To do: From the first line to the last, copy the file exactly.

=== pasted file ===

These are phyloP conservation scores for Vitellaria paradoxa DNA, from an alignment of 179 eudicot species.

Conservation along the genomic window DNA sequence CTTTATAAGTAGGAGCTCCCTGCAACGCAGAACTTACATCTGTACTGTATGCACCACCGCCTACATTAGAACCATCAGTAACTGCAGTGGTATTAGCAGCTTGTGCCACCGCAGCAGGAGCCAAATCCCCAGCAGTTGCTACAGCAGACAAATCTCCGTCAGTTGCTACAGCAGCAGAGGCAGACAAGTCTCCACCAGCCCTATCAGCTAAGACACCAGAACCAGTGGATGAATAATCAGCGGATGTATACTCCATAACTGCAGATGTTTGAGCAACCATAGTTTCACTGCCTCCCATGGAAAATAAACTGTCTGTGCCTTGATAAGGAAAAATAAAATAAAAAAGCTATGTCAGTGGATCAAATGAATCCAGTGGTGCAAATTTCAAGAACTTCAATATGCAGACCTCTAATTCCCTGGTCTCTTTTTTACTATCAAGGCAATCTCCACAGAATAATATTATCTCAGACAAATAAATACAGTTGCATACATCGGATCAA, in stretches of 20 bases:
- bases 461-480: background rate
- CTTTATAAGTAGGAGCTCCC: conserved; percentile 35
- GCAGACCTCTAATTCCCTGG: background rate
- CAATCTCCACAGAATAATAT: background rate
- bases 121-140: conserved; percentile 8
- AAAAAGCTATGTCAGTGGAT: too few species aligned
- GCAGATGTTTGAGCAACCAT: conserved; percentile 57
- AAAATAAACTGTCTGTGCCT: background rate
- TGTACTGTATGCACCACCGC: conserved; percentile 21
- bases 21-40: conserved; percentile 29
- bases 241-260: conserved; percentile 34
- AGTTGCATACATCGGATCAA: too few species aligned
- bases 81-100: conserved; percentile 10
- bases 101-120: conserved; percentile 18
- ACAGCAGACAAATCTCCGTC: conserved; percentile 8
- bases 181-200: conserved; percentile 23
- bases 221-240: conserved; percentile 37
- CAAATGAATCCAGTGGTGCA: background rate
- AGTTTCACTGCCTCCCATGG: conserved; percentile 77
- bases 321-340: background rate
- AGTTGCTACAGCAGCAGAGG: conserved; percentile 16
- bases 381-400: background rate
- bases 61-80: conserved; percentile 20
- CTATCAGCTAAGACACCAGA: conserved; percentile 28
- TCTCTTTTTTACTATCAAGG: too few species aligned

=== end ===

These are phyloP conservation scores for Vitellaria paradoxa DNA, from an alignment of 179 eudicot species.

Conservation along the genomic window DNA sequence CTTTATAAGTAGGAGCTCCCTGCAACGCAGAACTTACATCTGTACTGTATGCACCACCGCCTACATTAGAACCATCAGTAACTGCAGTGGTATTAGCAGCTTGTGCCACCGCAGCAGGAGCCAAATCCCCAGCAGTTGCTACAGCAGACAAATCTCCGTCAGTTGCTACAGCAGCAGAGGCAGACAAGTCTCCACCAGCCCTATCAGCTAAGACACCAGAACCAGTGGATGAATAATCAGCGGATGTATACTCCATAACTGCAGATGTTTGAGCAACCATAGTTTCACTGCCTCCCATGGAAAATAAACTGTCTGTGCCTTGATAAGGAAAAATAAAATAAAAAAGCTATGTCAGTGGATCAAATGAATCCAGTGGTGCAAATTTCAAGAACTTCAATATGCAGACCTCTAATTCCCTGGTCTCTTTTTTACTATCAAGGCAATCTCCACAGAATAATATTATCTCAGACAAATAAATACAGTTGCATACATCGGATCAA, in stretches of 20 bases:
- bases 461-480: background rate
- CTTTATAAGTAGGAGCTCCC: conserved; percentile 35
- GCAGACCTCTAATTCCCTGG: background rate
- CAATCTCCACAGAATAATAT: background rate
- bases 121-140: conserved; percentile 8
- AAAAAGCTATGTCAGTGGAT: too few species aligned
- GCAGATGTTTGAGCAACCAT: conserved; percentile 57
- AAAATAAACTGTCTGTGCCT: background rate
- TGTACTGTATGCACCACCGC: conserved; percentile 21
- bases 21-40: conserved; percentile 29
- bases 241-260: conserved; percentile 34
- AGTTGCATACATCGGATCAA: too few species aligned
- bases 81-100: conserved; percentile 10
- bases 101-120: conserved; percentile 18
- ACAGCAGACAAATCTCCGTC: conserved; percentile 8
- bases 181-200: conserved; percentile 23
- bases 221-240: conserved; percentile 37
- CAAATGAATCCAGTGGTGCA: background rate
- AGTTTCACTGCCTCCCATGG: conserved; percentile 77
- bases 321-340: background rate
- AGTTGCTACAGCAGCAGAGG: conserved; percentile 16
- bases 381-400: background rate
- bases 61-80: conserved; percentile 20
- CTATCAGCTAAGACACCAGA: conserved; percentile 28
- TCTCTTTTTTACTATCAAGG: too few species aligned